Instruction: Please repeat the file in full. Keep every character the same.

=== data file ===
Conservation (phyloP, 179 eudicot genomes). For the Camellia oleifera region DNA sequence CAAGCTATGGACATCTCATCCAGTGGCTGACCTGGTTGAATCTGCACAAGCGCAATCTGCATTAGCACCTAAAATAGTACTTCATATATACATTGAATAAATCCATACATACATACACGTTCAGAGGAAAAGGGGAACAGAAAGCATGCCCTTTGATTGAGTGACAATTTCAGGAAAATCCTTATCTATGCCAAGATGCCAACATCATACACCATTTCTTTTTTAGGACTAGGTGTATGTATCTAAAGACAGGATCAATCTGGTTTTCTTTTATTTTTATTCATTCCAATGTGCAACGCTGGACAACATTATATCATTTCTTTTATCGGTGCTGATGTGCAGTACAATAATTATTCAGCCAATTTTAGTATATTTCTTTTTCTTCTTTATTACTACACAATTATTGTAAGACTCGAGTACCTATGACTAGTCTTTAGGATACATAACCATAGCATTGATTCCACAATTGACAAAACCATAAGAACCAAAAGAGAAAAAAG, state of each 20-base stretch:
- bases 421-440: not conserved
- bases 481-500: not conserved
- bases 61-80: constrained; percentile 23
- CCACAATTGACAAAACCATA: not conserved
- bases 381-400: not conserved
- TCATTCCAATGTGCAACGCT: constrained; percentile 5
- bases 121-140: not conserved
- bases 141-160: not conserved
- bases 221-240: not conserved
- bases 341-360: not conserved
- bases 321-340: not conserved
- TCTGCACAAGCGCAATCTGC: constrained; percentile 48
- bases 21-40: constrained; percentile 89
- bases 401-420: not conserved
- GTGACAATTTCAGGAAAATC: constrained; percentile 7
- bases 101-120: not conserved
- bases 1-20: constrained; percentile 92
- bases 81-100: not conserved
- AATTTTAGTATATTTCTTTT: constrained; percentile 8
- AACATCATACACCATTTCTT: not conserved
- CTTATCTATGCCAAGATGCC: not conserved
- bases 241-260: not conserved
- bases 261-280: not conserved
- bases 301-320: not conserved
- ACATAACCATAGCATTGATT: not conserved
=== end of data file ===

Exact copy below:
Conservation (phyloP, 179 eudicot genomes). For the Camellia oleifera region DNA sequence CAAGCTATGGACATCTCATCCAGTGGCTGACCTGGTTGAATCTGCACAAGCGCAATCTGCATTAGCACCTAAAATAGTACTTCATATATACATTGAATAAATCCATACATACATACACGTTCAGAGGAAAAGGGGAACAGAAAGCATGCCCTTTGATTGAGTGACAATTTCAGGAAAATCCTTATCTATGCCAAGATGCCAACATCATACACCATTTCTTTTTTAGGACTAGGTGTATGTATCTAAAGACAGGATCAATCTGGTTTTCTTTTATTTTTATTCATTCCAATGTGCAACGCTGGACAACATTATATCATTTCTTTTATCGGTGCTGATGTGCAGTACAATAATTATTCAGCCAATTTTAGTATATTTCTTTTTCTTCTTTATTACTACACAATTATTGTAAGACTCGAGTACCTATGACTAGTCTTTAGGATACATAACCATAGCATTGATTCCACAATTGACAAAACCATAAGAACCAAAAGAGAAAAAAG, state of each 20-base stretch:
- bases 421-440: not conserved
- bases 481-500: not conserved
- bases 61-80: constrained; percentile 23
- CCACAATTGACAAAACCATA: not conserved
- bases 381-400: not conserved
- TCATTCCAATGTGCAACGCT: constrained; percentile 5
- bases 121-140: not conserved
- bases 141-160: not conserved
- bases 221-240: not conserved
- bases 341-360: not conserved
- bases 321-340: not conserved
- TCTGCACAAGCGCAATCTGC: constrained; percentile 48
- bases 21-40: constrained; percentile 89
- bases 401-420: not conserved
- GTGACAATTTCAGGAAAATC: constrained; percentile 7
- bases 101-120: not conserved
- bases 1-20: constrained; percentile 92
- bases 81-100: not conserved
- AATTTTAGTATATTTCTTTT: constrained; percentile 8
- AACATCATACACCATTTCTT: not conserved
- CTTATCTATGCCAAGATGCC: not conserved
- bases 241-260: not conserved
- bases 261-280: not conserved
- bases 301-320: not conserved
- ACATAACCATAGCATTGATT: not conserved